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Folklore from North Ceylon

J. P. Lewis
1895 Folklore  
DURING the eighteen months in 1889-1890 that I was in official charge of a part of the Northern Province of Ceylon known as "the Vanni," I,came across a few items of folklore which I send you. The Vanni was in the time of the Sinhalese kings a nourishing district; but with the Tamil invasion six hundred years ago, and the consequent destruction of the large irrigation works constructed by the Sinhalese kings, it fell into decay, and has now a population of between fifteen and sixteen thousand,
more » ... sixteen thousand, or eight to the square mile. The great majority are Tamils, but there are about a thousand Sinhalese in the extreme south of the district. There are only seventy-five females to every hundred males. The Tamils are nearly all Saivites and the Sinhalese Buddhists; but the favourite god of the villagers of both races is Pillaiyar or Ganesa, 1 the elephant-headed son of Siva and Durga, and god of wisdom and fortune. The people are much devoted to his culte, and on the brink of nearly every tank is to be found a shrine dedicated to him. A broken pillar or head of Buddha or the figure of an elephant sometimes serves to represent the god, or the shrine is indicated merely by a large tree with a trident stuck in front. Villages are abandoned both by Tamils and Sinhalese because the site is supposed, to be haunted by devils or subject to the anger of Pillaiyar or otherwise unlucky. Some Sinhalese villagers attributed the great mortality in 1 " And on the middle porch god Ganesha-With disc and hook-to bring wisdom and wealth Propitious sate, wreathing his sidelong trunk." Light of Asia, bk. ii.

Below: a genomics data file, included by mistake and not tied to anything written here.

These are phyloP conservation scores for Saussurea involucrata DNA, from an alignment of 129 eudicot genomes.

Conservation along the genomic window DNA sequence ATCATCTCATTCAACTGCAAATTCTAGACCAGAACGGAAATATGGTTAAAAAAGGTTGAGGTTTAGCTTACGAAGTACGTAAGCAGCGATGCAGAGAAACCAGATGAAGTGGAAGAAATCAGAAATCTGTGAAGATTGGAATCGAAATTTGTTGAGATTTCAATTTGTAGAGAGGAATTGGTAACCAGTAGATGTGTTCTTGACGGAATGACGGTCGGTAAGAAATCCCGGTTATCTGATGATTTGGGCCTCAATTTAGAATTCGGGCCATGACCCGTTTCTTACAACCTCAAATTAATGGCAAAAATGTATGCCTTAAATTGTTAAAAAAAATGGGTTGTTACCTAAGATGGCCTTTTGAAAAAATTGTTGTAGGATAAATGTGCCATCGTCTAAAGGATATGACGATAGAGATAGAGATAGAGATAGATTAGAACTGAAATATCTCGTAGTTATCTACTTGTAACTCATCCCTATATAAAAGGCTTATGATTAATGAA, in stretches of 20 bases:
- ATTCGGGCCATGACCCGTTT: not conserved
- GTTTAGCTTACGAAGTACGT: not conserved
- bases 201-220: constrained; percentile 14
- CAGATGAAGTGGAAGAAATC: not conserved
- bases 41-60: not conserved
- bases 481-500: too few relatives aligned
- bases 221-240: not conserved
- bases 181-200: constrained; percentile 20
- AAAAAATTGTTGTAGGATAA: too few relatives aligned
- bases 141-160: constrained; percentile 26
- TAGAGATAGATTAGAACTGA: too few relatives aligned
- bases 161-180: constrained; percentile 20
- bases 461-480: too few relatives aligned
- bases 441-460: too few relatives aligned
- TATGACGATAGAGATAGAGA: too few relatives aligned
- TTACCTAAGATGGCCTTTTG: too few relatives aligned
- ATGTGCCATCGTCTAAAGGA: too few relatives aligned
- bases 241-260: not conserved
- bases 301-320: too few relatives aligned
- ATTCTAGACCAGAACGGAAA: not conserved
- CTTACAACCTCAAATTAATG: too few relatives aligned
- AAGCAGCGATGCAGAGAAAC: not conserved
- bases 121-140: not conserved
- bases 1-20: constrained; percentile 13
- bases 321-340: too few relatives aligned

doi:10.1080/0015587x.1895.9720297 fatcat:t224jiedwjgunoeiolwywzq7wu